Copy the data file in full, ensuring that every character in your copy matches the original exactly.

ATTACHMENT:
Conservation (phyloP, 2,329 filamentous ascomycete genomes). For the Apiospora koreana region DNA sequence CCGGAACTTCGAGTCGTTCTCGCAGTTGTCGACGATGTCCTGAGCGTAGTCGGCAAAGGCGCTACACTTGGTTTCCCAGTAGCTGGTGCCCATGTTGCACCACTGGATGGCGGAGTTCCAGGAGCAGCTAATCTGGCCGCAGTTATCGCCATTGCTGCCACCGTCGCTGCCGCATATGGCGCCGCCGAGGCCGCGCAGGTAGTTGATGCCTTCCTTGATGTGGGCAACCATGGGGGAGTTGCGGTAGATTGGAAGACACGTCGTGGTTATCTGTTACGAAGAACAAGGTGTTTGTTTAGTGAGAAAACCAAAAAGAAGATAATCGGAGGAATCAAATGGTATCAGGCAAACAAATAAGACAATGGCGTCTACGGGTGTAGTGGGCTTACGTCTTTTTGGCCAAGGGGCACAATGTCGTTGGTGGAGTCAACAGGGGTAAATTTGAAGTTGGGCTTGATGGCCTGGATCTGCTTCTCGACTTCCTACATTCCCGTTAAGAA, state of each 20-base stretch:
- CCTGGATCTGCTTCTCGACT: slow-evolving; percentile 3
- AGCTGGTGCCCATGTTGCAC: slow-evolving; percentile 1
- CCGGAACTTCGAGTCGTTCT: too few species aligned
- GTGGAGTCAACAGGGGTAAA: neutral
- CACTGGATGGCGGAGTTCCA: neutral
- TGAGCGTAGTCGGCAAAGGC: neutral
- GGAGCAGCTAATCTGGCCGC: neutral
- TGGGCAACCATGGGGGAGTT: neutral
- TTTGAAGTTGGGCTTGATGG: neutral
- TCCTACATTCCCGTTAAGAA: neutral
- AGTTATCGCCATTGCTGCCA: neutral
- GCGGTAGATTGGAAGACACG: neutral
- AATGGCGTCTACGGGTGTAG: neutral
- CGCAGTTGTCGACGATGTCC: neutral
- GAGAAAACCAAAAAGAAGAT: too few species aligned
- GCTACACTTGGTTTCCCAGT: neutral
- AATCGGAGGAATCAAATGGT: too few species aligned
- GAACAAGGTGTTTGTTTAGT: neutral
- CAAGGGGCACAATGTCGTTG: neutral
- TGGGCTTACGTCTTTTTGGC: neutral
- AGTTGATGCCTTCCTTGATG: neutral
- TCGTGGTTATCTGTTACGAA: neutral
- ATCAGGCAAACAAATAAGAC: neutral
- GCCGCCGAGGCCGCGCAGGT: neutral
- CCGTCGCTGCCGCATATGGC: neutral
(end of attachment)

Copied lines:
Conservation (phyloP, 2,329 filamentous ascomycete genomes). For the Apiospora koreana region DNA sequence CCGGAACTTCGAGTCGTTCTCGCAGTTGTCGACGATGTCCTGAGCGTAGTCGGCAAAGGCGCTACACTTGGTTTCCCAGTAGCTGGTGCCCATGTTGCACCACTGGATGGCGGAGTTCCAGGAGCAGCTAATCTGGCCGCAGTTATCGCCATTGCTGCCACCGTCGCTGCCGCATATGGCGCCGCCGAGGCCGCGCAGGTAGTTGATGCCTTCCTTGATGTGGGCAACCATGGGGGAGTTGCGGTAGATTGGAAGACACGTCGTGGTTATCTGTTACGAAGAACAAGGTGTTTGTTTAGTGAGAAAACCAAAAAGAAGATAATCGGAGGAATCAAATGGTATCAGGCAAACAAATAAGACAATGGCGTCTACGGGTGTAGTGGGCTTACGTCTTTTTGGCCAAGGGGCACAATGTCGTTGGTGGAGTCAACAGGGGTAAATTTGAAGTTGGGCTTGATGGCCTGGATCTGCTTCTCGACTTCCTACATTCCCGTTAAGAA, state of each 20-base stretch:
- CCTGGATCTGCTTCTCGACT: slow-evolving; percentile 3
- AGCTGGTGCCCATGTTGCAC: slow-evolving; percentile 1
- CCGGAACTTCGAGTCGTTCT: too few species aligned
- GTGGAGTCAACAGGGGTAAA: neutral
- CACTGGATGGCGGAGTTCCA: neutral
- TGAGCGTAGTCGGCAAAGGC: neutral
- GGAGCAGCTAATCTGGCCGC: neutral
- TGGGCAACCATGGGGGAGTT: neutral
- TTTGAAGTTGGGCTTGATGG: neutral
- TCCTACATTCCCGTTAAGAA: neutral
- AGTTATCGCCATTGCTGCCA: neutral
- GCGGTAGATTGGAAGACACG: neutral
- AATGGCGTCTACGGGTGTAG: neutral
- CGCAGTTGTCGACGATGTCC: neutral
- GAGAAAACCAAAAAGAAGAT: too few species aligned
- GCTACACTTGGTTTCCCAGT: neutral
- AATCGGAGGAATCAAATGGT: too few species aligned
- GAACAAGGTGTTTGTTTAGT: neutral
- CAAGGGGCACAATGTCGTTG: neutral
- TGGGCTTACGTCTTTTTGGC: neutral
- AGTTGATGCCTTCCTTGATG: neutral
- TCGTGGTTATCTGTTACGAA: neutral
- ATCAGGCAAACAAATAAGAC: neutral
- GCCGCCGAGGCCGCGCAGGT: neutral
- CCGTCGCTGCCGCATATGGC: neutral